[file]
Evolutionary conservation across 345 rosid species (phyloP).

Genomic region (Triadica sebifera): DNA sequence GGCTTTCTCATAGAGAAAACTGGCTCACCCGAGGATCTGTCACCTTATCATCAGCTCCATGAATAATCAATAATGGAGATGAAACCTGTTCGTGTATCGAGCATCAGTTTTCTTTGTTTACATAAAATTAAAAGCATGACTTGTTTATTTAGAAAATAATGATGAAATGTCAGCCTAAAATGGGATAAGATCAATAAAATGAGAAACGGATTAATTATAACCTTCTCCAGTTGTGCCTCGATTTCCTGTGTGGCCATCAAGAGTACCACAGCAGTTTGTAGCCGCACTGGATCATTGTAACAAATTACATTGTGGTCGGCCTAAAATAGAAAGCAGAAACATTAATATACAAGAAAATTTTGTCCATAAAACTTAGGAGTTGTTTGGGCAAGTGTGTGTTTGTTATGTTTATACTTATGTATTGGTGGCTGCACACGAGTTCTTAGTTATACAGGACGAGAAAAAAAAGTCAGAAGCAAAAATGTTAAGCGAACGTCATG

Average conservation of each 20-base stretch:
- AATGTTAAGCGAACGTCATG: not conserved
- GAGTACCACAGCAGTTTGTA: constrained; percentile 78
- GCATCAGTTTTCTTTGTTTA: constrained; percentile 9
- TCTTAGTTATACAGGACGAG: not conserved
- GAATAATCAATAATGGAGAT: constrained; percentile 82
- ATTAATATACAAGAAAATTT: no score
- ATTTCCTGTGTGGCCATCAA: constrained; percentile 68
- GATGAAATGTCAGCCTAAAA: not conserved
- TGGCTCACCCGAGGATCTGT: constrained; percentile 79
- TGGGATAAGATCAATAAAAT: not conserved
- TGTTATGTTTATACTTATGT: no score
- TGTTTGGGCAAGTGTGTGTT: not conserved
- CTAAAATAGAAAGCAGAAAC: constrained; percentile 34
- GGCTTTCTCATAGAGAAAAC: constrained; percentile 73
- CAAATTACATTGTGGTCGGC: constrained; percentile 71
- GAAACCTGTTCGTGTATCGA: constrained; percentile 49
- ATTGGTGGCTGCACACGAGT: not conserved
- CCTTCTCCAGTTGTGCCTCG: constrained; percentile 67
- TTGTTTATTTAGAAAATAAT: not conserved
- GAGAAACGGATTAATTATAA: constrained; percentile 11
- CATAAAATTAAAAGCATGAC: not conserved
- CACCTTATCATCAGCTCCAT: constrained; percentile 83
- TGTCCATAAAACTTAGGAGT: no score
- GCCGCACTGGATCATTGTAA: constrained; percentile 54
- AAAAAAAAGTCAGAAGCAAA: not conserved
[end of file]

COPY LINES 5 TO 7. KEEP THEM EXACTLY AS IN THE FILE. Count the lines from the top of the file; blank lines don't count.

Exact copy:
- GAGTACCACAGCAGTTTGTA: constrained; percentile 78
- GCATCAGTTTTCTTTGTTTA: constrained; percentile 9
- TCTTAGTTATACAGGACGAG: not conserved